You will need to show a consistently strong performance at university leading to a minimum of a 2:1 degree. Come with a First and you’ll earn yourself an award from the firm.
The mature approach
In conjunction with Birkbeck College School of Law, HL has developed a bespoke event that gives mature students access to the firm to find out more about a career in law. The programme is also supported by a financial prize provided by the firm, which is awarded to a student who has shown exceptional academic ability. An open day is organised each year at the beginning of June.
More on the old Hogan & Hartson
When the H&H-Lovells merger was announced in December 2009, it raised quite a few eyebrows in the legal community. Taking such an entrepreneurial strategic leap during a recession was seen as risky business, and most firms' line at the time was that they were hunkering down and sticking to the work they knew best. But the decision was taken, and Hogan Lovells became something of a trail-blazer. A host of other firms went on to catch merger fever, with Hammonds, Denton Wilde Sapte and Norton Rose all courting overseas partners. As one associate told us: “There was a real sense of optimism. This was the first truly transatlantic merger, a real game-changer, leading a revolution of creating enormous pan-global law firms.”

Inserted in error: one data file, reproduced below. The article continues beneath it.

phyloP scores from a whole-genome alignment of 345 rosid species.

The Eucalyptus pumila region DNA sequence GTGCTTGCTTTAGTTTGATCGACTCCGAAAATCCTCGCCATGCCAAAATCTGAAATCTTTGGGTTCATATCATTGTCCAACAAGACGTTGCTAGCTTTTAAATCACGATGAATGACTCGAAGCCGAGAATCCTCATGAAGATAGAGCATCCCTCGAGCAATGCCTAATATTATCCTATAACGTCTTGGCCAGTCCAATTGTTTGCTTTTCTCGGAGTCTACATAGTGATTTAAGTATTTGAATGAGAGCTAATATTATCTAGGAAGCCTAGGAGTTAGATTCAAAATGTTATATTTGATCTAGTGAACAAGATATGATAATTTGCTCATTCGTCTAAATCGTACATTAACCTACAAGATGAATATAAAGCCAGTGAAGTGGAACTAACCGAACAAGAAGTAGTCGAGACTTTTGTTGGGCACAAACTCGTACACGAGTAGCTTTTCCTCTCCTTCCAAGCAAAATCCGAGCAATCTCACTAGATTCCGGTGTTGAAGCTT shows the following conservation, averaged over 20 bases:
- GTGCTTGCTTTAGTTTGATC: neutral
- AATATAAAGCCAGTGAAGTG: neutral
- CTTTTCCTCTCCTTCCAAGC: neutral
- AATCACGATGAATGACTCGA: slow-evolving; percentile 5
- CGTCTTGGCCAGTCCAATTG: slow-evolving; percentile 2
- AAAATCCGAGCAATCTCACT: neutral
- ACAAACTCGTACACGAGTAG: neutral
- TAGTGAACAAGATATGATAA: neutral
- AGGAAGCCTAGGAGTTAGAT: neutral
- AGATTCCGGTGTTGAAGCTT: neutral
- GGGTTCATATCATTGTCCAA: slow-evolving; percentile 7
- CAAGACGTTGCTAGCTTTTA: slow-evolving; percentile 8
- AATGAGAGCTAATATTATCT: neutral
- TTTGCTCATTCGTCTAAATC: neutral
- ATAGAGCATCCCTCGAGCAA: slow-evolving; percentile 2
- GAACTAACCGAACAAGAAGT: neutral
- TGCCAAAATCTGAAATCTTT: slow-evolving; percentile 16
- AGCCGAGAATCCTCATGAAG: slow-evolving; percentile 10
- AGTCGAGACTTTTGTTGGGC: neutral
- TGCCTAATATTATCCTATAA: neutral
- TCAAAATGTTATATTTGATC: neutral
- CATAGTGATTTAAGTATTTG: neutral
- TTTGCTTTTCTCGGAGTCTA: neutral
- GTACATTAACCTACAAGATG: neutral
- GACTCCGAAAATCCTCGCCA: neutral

Exciting as it may be for those already at the firm, others may want to know a little more about the background to this union before committing to the application process. So here are your questions answered:
Who was Hogan & Hartson?
Hogan & Hartson started life in 1904 as a one-man operation in Washington, DC, making it the oldest firm based in the capital. Its founder, Frank J. Hogan, developed a national reputation as a trial lawyer, and litigation always remained a strong suit of the firm. Even pre-merger Hogan & Hartson could count itself among the leading national and international firms, with more than 1,200 attorneys spread across 27 offices in North America, South America, Europe, the Middle East and Asia. The 13-location US domestic network may have hosted the majority of those lawyers, but there’s no question that with 14 overseas outposts – which accounted for 22% of the attorney workforce – Hogan & Hartson was a bona fide global operation.
Pre-merger, Chambers USA recognised Hogan for its work across the US. The firm's rankings at the time showed California's strength media and entertainment work, while New York and Maryland stood out for litigation, corporate/M&A and healthcare. In Northern Virginia the corporate/M&A practice has represented clients from the telecommunications, healthcare and life sciences sectors, while Miami's worked with Caracas and DC on Latin American investments – the firm has advised the likes of Wal-Mart, Pemex and Fox International on activities in that region.